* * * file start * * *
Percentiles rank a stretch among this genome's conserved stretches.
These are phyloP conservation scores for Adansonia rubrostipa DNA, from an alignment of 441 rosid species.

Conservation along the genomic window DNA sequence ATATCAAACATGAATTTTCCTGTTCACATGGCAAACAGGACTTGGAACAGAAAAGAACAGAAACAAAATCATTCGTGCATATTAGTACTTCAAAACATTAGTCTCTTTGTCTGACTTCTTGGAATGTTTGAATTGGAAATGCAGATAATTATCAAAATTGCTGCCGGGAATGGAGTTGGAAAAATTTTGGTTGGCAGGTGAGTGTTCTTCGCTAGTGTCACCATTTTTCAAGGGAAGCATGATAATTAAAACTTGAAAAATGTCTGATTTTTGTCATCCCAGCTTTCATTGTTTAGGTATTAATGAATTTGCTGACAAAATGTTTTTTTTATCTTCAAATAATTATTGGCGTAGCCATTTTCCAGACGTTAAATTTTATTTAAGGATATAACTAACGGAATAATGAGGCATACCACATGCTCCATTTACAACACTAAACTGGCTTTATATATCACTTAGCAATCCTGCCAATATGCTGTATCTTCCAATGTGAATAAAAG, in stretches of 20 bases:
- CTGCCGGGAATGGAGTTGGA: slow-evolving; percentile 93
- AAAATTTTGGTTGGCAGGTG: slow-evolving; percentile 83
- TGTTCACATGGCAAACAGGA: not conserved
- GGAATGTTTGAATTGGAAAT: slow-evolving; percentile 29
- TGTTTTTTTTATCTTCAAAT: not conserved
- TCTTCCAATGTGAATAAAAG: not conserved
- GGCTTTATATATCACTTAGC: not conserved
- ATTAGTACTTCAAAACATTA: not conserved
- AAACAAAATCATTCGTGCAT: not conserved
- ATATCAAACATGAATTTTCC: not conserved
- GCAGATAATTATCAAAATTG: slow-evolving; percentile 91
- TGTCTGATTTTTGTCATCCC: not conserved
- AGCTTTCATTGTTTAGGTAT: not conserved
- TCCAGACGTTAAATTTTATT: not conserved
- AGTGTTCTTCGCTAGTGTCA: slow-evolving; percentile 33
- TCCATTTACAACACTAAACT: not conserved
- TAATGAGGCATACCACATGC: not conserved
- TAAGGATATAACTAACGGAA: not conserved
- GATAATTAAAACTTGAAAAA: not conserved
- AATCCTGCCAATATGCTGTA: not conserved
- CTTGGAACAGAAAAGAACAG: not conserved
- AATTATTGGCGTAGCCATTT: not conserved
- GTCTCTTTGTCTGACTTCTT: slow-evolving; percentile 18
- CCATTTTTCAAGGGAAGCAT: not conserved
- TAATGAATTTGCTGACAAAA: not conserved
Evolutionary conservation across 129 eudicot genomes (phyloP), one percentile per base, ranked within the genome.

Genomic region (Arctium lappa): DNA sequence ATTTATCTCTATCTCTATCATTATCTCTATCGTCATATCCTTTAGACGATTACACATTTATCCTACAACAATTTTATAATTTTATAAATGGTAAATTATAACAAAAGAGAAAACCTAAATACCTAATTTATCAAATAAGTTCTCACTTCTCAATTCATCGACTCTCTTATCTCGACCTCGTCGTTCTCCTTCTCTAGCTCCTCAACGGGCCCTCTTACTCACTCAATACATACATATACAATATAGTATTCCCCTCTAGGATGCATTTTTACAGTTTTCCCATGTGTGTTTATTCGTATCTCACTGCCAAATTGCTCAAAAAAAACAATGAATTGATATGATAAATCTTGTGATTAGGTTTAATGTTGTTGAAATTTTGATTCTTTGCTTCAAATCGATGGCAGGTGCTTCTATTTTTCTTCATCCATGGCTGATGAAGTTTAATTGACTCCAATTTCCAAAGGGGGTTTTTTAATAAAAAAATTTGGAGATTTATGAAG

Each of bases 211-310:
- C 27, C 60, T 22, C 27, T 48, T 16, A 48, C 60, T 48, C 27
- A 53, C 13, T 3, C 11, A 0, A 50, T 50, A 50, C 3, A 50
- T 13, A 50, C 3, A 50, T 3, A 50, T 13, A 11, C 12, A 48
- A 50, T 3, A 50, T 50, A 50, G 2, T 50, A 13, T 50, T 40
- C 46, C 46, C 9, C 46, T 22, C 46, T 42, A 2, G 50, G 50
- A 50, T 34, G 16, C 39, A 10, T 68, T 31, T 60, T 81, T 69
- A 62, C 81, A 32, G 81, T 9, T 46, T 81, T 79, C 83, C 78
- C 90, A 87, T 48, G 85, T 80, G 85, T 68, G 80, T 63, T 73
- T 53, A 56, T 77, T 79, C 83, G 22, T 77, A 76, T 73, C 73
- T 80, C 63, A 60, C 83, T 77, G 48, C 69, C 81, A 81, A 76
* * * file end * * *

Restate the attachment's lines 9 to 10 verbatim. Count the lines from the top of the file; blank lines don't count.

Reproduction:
- TCTTCCAATGTGAATAAAAG: not conserved
- GGCTTTATATATCACTTAGC: not conserved